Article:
# Should there be more than one sort of math community?

There are, to my mind, two very different but important kinds of mathematical question. There is the kind that the Codidact and SE communities both like: Straight-forward "give the proof/calculation" questions. This can be "How do I solve this?" or "Why is this wrong?" or a few other variations.

But there are "soft" math questions that are not about the math itself but about the philosophy of math ("Is math invented or discovered?"), or the psychology of math ("When I see a problem like this, what methods or theorems should I think of to solve it?"), or for book recommendations, and so on. Of course the Codidact and SE communities both strongly discourage these questions. It's understandable in that they are often harder to answer.

BUT that doesn't mean that they are bad questions, or that one shouldn't ask them, or that there aren't good answers, or that a community shouldn't exist to help with them.

I can see reasons why maybe Codidact might not want to take on the challenge of hosting a community for these kinds of questions. It will probably have a low answer-acceptance rate; it will probably be prone to debate and therefore difficult to moderate; Codidact is small and other features are probably higher-priority to implement, I suppose.

So I understand if we ultimately don't want to have such a community. But I just wanted to bring up the possibility and see what people's thoughts are.

## 3 answers

I'm not a mathematician so maybe I'm missing something, but I would think that "When I see a problem like this, what methods or theorems should I think of to solve it?" would be an appropriate type of question. It starts with a problem and asks not for a formula or proof but, instead, methods. Similar questions on Software Development, Tabletop RPGs, and Cooking have done ok, from what I've seen.

(The philosophy question you posed sounds broader to me but, again, I am not an expert.)

Each Codidact community gets to decide what kinds of content it wants to support. It's ok if communities on our network take different approaches. We also have a tool not available on SE, categories, which allows for high-level separation of types of content, if the community wants to have that separation. Physics, for example, has a Problems category, for attempted solutions to problems. If Mathematics wants to have philosophy questions (which will be more open-ended and opinion-based) but wants to separate them, we can set that up for you.

I'm offering options, not trying to push in a particular direction. Codidact communities have more flexibility available than SE ones; y'all can take advantage of that if you want. We'll be happy to help with details and suggestions, but it's your decision, not ours, how the community is set up.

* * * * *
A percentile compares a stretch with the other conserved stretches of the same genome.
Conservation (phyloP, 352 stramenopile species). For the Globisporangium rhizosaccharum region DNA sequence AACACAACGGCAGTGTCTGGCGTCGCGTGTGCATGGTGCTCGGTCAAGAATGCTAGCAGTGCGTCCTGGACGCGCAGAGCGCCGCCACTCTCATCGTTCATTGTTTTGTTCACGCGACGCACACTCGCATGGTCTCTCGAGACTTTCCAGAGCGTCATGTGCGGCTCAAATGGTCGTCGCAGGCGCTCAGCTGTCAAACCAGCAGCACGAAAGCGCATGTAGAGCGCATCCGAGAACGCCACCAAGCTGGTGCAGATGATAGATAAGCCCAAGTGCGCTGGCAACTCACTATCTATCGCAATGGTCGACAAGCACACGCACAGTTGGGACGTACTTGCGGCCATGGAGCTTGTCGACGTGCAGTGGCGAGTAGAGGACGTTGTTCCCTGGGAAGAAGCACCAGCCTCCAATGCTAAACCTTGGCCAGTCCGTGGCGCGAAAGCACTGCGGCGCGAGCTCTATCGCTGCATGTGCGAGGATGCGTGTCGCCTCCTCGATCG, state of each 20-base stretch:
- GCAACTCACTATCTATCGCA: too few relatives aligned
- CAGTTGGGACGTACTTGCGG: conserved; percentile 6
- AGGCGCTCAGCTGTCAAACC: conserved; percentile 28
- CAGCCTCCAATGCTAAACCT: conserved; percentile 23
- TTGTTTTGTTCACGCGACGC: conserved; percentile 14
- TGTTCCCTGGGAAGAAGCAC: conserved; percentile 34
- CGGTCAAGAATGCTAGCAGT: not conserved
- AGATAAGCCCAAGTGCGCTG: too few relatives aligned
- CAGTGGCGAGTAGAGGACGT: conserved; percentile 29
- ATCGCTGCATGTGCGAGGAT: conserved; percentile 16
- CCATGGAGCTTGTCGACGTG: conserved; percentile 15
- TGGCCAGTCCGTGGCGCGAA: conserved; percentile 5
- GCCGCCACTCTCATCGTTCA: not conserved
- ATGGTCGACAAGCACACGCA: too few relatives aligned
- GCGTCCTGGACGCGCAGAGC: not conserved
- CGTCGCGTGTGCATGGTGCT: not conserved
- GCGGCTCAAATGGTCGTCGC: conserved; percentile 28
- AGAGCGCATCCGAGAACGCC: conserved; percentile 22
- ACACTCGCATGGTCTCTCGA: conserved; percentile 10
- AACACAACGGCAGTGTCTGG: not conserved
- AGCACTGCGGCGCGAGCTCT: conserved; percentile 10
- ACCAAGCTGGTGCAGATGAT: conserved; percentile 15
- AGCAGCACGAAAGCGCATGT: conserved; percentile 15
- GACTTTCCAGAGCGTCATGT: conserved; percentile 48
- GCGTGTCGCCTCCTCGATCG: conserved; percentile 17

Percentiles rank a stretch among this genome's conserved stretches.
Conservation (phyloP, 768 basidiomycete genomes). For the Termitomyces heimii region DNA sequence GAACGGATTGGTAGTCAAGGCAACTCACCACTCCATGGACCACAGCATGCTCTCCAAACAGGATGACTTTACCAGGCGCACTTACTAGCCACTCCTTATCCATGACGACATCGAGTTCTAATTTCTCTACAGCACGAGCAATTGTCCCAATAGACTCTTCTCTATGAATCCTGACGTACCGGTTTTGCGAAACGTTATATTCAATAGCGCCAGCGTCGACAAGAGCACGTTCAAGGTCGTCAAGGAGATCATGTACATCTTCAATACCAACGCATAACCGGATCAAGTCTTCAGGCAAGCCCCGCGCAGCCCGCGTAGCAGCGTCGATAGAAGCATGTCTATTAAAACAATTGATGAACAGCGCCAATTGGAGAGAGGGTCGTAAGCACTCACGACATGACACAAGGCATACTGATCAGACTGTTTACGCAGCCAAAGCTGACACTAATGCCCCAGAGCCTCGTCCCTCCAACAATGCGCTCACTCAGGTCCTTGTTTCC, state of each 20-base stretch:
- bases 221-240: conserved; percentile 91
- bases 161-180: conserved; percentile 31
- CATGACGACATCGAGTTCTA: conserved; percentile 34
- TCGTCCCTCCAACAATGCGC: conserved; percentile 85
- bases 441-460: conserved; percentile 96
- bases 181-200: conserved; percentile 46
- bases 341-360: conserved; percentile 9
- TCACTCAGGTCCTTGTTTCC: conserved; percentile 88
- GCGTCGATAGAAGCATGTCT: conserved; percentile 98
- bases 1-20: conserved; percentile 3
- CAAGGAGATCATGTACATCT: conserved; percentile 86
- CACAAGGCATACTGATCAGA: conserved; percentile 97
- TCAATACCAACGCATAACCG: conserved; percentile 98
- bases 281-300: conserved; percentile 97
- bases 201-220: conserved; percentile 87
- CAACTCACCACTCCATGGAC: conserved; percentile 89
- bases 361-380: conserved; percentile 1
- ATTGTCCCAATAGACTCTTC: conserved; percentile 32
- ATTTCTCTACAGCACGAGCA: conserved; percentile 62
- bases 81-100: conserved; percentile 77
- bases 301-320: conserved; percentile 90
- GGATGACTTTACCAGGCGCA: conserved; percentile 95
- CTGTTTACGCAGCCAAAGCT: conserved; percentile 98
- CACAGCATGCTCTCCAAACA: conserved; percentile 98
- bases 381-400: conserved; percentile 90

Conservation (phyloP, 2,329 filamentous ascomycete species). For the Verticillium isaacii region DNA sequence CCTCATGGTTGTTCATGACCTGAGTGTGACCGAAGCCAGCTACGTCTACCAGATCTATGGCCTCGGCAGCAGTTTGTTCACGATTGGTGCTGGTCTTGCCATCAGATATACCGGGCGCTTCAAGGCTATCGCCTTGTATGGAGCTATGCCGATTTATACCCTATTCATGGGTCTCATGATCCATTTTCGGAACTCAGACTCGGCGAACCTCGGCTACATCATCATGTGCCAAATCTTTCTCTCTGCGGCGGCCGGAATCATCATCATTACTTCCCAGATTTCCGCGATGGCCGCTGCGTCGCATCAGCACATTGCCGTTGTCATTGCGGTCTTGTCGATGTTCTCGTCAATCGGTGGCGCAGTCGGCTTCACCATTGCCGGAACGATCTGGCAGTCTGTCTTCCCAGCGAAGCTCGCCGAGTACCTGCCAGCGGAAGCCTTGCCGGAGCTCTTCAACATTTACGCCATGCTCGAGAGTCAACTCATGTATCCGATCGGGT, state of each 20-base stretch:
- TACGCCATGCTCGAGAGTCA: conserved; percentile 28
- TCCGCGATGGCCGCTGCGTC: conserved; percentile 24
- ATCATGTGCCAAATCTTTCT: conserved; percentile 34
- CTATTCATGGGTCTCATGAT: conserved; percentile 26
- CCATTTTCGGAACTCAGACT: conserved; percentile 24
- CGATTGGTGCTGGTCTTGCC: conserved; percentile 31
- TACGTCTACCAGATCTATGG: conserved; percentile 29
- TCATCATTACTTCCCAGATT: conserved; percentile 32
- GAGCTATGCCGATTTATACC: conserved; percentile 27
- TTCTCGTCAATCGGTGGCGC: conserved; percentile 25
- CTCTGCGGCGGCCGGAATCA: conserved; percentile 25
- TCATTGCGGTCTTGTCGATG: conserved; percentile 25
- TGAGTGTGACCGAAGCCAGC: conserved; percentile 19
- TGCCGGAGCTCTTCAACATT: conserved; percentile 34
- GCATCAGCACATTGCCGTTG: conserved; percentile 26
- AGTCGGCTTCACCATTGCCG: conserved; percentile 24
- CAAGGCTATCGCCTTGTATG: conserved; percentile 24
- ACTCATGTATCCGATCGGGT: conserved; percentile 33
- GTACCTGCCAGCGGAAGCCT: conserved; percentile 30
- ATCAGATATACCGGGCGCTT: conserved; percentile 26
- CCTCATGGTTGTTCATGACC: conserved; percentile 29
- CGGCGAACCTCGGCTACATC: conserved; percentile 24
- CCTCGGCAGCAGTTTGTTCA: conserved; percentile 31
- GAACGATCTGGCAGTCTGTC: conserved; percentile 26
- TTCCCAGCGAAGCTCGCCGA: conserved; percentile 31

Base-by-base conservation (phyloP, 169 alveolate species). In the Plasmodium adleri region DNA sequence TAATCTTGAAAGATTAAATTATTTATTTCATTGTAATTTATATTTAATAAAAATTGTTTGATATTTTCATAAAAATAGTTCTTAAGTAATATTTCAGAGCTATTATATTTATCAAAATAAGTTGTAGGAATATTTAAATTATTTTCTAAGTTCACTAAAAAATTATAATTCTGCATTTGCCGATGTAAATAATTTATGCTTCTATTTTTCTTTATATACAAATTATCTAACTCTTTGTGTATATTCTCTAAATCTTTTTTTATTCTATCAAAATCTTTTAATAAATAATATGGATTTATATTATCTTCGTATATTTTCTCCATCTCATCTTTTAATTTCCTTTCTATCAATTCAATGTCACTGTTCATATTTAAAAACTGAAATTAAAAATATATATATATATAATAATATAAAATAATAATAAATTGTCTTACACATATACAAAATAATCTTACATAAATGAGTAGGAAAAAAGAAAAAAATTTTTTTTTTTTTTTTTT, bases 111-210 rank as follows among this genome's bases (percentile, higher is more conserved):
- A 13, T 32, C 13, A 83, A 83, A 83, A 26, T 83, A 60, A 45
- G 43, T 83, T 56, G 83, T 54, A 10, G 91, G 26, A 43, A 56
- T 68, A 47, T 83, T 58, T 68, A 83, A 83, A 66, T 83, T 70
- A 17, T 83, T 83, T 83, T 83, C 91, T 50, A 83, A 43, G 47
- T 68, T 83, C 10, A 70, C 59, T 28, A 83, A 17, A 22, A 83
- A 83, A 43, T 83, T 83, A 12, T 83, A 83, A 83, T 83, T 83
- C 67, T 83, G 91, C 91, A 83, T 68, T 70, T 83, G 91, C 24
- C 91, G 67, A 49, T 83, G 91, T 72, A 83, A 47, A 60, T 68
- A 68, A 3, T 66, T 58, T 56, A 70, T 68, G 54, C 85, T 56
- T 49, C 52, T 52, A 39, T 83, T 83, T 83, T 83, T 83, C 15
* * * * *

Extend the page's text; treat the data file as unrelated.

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I think that our community is too small as such, so I wouldn't like to split it further. So I prefer Monica's approach that there's just one community but we add categories. (thus, perhaps should have made this a comment under Monica, but that seemed to go under OP's comment there so I cancelled)

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It's not always easy to draw the line. I read this question just now because it was bumped, and immediately thought of this question. It was, at least in part, a question about philosophy of mathematics, but I don't think the asker realised that. Their goal was to understand the context of a paper.

I think most philosophers of mathematics are mathematicians, or at least were mathematicians who moved field (and the boundary between philosophy and mathematical logic is very thin); similarly, historians of mathematics; so probably the main reason for trying to build a separate community would be not to annoy mathematicans who aren't interested in the philosophical or historical aspects. But mathematics is already such a wide field that most people are interested in specific subareas rather than the field as a whole.

Taking those two points together, I'm not convinced that categories are necessary or even particularly valuable. I think that tags for history-of-mathematics and philosophy-of-mathematics are sufficient.

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